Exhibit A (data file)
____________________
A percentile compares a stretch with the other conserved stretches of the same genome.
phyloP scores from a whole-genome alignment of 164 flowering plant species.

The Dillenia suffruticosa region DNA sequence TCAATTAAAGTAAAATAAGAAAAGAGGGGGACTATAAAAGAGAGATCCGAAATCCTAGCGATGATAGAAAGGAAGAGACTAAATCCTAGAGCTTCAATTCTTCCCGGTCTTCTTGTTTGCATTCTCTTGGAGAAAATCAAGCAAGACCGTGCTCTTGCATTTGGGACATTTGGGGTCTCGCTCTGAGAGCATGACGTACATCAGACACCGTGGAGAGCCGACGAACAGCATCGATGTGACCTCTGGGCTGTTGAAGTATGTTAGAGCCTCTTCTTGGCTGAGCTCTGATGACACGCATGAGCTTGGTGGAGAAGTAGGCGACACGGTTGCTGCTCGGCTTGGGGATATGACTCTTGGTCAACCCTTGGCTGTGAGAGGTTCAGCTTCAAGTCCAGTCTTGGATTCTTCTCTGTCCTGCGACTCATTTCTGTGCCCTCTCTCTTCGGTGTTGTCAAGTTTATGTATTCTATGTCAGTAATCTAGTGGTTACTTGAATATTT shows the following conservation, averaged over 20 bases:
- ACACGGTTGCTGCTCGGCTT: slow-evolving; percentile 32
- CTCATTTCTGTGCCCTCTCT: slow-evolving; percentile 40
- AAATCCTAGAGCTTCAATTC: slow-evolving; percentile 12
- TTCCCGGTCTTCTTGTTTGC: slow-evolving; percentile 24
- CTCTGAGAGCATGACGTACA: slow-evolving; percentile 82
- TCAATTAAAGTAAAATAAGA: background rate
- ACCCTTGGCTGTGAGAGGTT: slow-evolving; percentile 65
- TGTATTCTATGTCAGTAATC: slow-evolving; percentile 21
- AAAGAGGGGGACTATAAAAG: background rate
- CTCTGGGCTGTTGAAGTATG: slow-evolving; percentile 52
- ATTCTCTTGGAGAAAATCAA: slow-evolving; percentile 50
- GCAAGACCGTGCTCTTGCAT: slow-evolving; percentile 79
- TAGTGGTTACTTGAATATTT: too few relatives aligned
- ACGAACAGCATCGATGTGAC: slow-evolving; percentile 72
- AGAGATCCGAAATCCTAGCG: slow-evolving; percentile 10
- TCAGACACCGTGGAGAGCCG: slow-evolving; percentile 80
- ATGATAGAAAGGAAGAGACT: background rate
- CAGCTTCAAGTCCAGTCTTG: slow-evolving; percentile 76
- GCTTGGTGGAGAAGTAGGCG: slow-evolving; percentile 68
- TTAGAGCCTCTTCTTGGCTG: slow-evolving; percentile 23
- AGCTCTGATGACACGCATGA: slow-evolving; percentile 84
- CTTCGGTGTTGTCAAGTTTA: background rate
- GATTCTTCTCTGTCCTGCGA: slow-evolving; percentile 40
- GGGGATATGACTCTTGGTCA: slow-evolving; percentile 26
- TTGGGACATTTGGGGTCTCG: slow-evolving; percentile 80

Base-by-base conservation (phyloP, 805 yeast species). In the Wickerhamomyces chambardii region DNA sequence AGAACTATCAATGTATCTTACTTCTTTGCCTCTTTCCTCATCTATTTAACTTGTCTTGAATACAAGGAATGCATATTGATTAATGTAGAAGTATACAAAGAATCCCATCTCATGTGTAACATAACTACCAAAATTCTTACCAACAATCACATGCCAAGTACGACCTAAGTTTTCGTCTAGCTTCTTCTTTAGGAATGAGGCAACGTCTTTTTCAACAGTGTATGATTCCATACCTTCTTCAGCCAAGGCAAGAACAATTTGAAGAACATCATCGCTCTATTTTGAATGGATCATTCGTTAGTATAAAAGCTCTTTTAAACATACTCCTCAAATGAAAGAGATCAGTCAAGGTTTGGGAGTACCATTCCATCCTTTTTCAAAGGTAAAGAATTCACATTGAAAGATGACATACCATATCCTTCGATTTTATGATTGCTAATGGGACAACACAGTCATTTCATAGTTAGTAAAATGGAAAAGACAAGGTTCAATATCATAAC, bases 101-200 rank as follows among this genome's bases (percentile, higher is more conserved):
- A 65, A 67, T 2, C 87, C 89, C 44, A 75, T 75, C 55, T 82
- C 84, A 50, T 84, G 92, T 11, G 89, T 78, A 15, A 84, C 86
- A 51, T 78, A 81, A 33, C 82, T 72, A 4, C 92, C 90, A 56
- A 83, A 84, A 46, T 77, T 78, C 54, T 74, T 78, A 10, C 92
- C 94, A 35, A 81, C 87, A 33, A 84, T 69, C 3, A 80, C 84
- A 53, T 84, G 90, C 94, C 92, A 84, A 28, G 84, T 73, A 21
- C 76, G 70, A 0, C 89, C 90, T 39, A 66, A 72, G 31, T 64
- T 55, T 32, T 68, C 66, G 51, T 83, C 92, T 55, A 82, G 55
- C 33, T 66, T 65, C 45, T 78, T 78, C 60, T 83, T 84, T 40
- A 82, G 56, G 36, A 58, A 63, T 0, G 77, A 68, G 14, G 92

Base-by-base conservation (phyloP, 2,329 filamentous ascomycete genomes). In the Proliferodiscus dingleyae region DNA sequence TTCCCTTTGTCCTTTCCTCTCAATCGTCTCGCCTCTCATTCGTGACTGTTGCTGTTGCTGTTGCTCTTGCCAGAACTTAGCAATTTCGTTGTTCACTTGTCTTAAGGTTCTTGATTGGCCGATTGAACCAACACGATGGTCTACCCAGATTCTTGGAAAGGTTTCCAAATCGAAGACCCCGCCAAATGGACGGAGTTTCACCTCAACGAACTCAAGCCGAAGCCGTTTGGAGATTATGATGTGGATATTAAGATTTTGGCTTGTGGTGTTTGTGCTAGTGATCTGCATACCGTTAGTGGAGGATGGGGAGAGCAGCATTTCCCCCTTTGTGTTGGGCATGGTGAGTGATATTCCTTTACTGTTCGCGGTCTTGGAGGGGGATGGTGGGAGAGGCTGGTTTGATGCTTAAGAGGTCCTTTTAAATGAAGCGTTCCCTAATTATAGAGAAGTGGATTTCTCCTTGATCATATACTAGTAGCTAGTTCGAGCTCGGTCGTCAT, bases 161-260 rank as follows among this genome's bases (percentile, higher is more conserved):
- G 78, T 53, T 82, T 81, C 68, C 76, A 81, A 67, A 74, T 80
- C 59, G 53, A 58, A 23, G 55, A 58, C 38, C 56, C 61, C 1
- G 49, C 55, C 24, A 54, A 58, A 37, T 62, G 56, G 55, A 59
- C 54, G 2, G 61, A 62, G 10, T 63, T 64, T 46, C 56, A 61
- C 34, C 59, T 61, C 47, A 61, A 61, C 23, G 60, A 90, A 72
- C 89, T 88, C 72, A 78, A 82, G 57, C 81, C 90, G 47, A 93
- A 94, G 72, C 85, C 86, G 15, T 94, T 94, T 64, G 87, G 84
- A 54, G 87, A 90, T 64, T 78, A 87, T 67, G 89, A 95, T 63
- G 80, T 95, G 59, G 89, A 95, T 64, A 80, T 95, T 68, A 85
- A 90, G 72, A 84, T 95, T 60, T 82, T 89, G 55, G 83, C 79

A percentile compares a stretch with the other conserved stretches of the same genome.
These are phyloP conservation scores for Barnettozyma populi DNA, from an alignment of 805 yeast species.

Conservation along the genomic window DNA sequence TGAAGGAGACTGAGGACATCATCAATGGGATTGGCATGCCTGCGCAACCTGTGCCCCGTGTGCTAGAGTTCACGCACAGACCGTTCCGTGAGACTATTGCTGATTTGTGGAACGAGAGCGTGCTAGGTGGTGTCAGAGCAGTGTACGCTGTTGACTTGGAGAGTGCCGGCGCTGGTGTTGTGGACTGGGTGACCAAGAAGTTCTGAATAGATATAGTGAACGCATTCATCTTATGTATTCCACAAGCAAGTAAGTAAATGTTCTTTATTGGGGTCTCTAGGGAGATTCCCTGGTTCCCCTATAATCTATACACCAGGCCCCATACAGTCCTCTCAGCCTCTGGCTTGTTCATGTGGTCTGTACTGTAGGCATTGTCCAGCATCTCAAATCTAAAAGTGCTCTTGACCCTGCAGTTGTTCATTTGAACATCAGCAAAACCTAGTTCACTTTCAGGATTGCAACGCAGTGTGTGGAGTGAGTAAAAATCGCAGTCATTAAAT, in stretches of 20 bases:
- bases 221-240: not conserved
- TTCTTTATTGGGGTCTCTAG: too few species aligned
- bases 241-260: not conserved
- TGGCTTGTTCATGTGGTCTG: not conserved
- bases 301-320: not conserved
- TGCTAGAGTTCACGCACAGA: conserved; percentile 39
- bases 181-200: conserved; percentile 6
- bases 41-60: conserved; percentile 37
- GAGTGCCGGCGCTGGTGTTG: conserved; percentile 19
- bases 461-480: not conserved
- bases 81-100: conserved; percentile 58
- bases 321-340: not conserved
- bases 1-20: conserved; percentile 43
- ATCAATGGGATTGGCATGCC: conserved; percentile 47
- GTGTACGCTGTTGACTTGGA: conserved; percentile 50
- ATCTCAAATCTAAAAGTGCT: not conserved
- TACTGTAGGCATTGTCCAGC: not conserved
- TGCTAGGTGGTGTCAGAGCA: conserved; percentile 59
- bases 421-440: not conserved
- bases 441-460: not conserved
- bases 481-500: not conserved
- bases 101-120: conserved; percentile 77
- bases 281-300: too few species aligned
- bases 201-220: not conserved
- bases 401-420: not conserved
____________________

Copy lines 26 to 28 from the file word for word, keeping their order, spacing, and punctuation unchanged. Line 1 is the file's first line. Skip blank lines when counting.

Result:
- GATTCTTCTCTGTCCTGCGA: slow-evolving; percentile 40
- GGGGATATGACTCTTGGTCA: slow-evolving; percentile 26
- TTGGGACATTTGGGGTCTCG: slow-evolving; percentile 80